The President's Message
by Tony Butka
I am writing this article using OpenOffice 1.1, and reflecting on the future of our 'dead' operating system. Actually, it looks pretty good to me (although the save as html feature evidently has some holes in it). At work, even our most Microsoft-centric managers are starting to understand the inherent flaws in the various flavors of Windows, as virus and worm after security flaw take down Exchange servers, networks, and desktops. On a larger scale, corporate America is tired of MS licensing schemes and mandatory bug fixes, um I mean, upgrades. Most are still running in a Windows 2000 environment and have eschewed OfficeXP 2003 and Server 2003.
Truth is, more and more folks fueled by budgetary constraints and a needlessly expensive upgrade scheme, are starting to look at open source alternatives to MS Windows and Office. Even governments, especially in Asia, are starting to look to Linux as a viable alternative to Microsoft. I note that the insides of Mac OS are now in the Linux/BSD camp, and with the addition of OpenOffice1.1 to the already robust Mozilla/Firebird/Thunderbird networking interface, I am watching momentum start to shift. Even IBM recently made motions to internally move to open source software, and this time, I don't think that even IBM is capable of adopting and killing off an open source operating system like Linux.
So what does all of this mean for we OS/2 faithful? Well, what with companies like Innotek at work, we have a beta of OpenOffice, the GCC compiler is in its third beta, Mozilla stuff is being ported at a respectable clip to OS/2, and I'm writing this article under OpenOffice. Make no mistake about it, OpenOffice is a direct threat to Microsoft's hold on the desktop market. If you think about it, most users don't know or care what their operating system is, they're just used to seeing the MS Office suite on their desktops. And unlike StarOffice 5, the new OpenOffice handles most Word and Excel conversions seamlessly. With Jerry Rash's demo of the beta for OS/2 at the general meeting, this much was clear. There are some font issues, but these are fixable by late beta.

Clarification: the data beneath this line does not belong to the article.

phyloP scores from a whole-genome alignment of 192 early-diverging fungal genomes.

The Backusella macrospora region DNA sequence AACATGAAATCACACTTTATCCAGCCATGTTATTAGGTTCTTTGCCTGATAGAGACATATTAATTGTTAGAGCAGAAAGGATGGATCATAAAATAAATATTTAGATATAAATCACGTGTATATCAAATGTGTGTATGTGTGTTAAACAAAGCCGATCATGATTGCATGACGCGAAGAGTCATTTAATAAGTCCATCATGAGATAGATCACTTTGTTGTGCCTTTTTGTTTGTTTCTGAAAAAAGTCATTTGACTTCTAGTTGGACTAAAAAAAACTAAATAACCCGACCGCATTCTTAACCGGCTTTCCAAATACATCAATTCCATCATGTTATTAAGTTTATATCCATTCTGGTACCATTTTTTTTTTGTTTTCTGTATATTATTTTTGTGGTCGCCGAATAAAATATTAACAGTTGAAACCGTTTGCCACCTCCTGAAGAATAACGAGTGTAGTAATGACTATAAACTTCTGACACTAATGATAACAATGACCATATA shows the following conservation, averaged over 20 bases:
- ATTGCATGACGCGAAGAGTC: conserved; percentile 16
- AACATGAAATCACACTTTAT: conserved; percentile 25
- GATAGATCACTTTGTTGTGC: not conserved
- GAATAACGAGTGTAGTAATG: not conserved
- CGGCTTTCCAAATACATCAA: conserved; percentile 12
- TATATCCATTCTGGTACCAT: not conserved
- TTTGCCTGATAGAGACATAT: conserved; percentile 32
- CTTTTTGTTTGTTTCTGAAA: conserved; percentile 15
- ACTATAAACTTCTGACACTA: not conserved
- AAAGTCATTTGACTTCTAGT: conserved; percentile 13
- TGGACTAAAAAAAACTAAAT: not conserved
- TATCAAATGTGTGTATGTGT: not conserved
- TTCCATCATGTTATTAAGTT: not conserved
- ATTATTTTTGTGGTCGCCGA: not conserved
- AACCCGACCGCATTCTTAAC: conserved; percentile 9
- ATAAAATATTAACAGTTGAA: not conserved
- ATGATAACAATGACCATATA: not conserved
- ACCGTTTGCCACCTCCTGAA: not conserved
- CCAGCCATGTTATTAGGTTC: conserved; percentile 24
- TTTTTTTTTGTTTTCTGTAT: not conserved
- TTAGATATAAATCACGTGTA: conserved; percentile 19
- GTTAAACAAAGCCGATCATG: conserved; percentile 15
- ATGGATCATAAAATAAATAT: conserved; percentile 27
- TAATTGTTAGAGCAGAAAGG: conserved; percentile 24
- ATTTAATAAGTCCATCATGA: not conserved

Pretty cool for a dead OS. And with the GCC compiler moving along, device driver support for OS/ is likely to continue apace - the Linux community is really going great guns in this area; thanks!
Apache, according to an eWeek report, is actually increasing its market share to well over 60% of the web servers around, and I've recently helped some folks shift to OS/2 who need to run mission critical DOS and Windows 3.1 programs that won't even install under the newer Microsoft operating systems. Welcome to 2004! I think that we have some interesting times before the next generation MS operating system hits maybe in 2006.
On a separate note, you will note that we are meeting now at the Fountain Valley Public Library. We will continue to use this facility for a few months, in order to provide stability of meeting locations to the members. We are, of course, still looking for a venue with high speed Internet access, and are open to suggestions.
See you next month, and if you have suggestions or comments, email me at
The Southern California OS/2 User Group
P.O. Box 26904
Santa Ana, CA 92799-6904, USA
Copyright 2004 the Southern California OS/2 User Group. ALL RIGHTS
SCOUG, Warp Expo West, and Warpfest are trademarks of the Southern California OS/2 User Group.
OS/2, Workplace Shell, and IBM are registered trademarks of International
Business Machines Corporation.
All other trademarks remain the property of their respective owners.